Now on the subject of PLNs, I must say that Stephen Downes ideas appear to me to be neither new nor particularly "revolutionary". The great romantic image of the Automath --- "the self-taught man" --- the person who possesses a high degree of self motivation and enthusiasm for self education is very much an elitist 19th century notion.

Pedagogically, the reality is not all of us are in a position to "teach ourselves" as easily as Downes suggests. Many people do not possess the foundation skills, knowledge, language, literacies or the required access to social networks to embark upon such an ambitious, self directed learning project in the first instance.

Here I think about my own Adult Literacy and Language students with often low or no education in their first language. They neither possess the means to buy, set up nor contemplate online social networking as a meaningful learning pathway or program. PLENK assumes a substantial pre-existing knowledge and skill base to be useful to the learner. OK for me and you, but as a general educational approach for all?

Another colleague, Michael Gwyther, commenting on the discussion about Downes and PLENK at acenetwork.ning remarked:

The ol PLN idea suggests we are already skilled in using knowledge, sorting it, shaping it, customising it, catergorising it. What of those who are not? Perhaps I am redredging the old Learning to Learn arguments we had in the late 80s and wonder if this is a fine idea with those of us hip to organising knowledge and using Web 2 but wheres the roadmap to helping those who aint?

Downes ideas largely impress me as being a new form of 70s style Progressivism (a "let them feel their own way" approach, this time with a high tech, social networked twist). Both old and new versions of this story are essentially the same, with the focus on the individual possessing an almost-mystical capacity to articulate his or her own learning needs. He or she realizes this potential by force of his or her own will and by conjuring the knowledge-power of others through diffuse networks. A tall order project indeed.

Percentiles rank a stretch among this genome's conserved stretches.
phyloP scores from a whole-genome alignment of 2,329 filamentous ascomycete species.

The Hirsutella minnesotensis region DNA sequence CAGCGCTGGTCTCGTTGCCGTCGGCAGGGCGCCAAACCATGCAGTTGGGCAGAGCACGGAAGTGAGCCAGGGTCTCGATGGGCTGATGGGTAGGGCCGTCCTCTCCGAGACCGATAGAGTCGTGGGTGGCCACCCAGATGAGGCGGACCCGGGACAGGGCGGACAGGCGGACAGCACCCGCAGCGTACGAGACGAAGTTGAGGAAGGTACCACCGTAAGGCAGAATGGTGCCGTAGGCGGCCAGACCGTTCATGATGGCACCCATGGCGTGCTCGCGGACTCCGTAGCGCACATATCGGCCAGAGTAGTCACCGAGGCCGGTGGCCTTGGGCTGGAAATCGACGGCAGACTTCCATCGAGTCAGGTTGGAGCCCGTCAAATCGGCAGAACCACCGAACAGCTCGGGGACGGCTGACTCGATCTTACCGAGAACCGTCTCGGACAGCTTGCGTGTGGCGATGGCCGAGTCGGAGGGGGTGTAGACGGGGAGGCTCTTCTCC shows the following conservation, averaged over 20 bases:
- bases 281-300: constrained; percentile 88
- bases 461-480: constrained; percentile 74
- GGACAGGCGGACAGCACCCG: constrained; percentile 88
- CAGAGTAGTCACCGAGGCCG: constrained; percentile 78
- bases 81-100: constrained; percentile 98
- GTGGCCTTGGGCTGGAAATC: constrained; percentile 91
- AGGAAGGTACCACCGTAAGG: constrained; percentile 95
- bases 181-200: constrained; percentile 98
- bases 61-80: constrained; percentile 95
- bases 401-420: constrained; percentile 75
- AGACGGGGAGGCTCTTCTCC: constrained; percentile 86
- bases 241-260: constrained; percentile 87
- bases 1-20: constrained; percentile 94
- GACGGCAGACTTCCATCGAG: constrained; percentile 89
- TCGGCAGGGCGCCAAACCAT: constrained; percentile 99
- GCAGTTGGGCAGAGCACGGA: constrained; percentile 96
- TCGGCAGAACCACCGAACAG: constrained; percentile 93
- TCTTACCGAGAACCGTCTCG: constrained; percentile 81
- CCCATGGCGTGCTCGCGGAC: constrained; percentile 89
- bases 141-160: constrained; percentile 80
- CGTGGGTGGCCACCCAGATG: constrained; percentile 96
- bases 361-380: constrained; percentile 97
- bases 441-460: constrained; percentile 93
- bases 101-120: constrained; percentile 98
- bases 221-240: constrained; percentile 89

But back to the Conference. I commented on Geoff Young's blog recently that "the assumed learners" at nearly every workshop and presentation I attended at ConVerge 2010 were "young, tech saavy twenty-something year olds".

Older adult learners -- adult basic education learners -- do not exist in this ideal, high tech vision of personal learning through networks.

I commented:

There was hardly a single mention of older learners within the TAFE sector (although they actually make up quite a considerable percentage of the student cohort). Have older learners fallen off the radar all together? What about the pedagogy / androgogy + relevance of Web2.0, social networking etc, etc for this significant proportion of learners? Most students in the Adult Community Education sector are 55+ but I suspect the focus is well and truly on younger learners in TAFE because of the greater number of potential articulations into employment that can be made?

Geoff's reply, took not only older learners, but interestingly, older teachers into account. His fears are, I agree, cause for concern:

I’m worried about both sides of this cohort; are our older teachers and learners tech savvy enough to be active participants within a framework that would seem to be catering to a much younger market?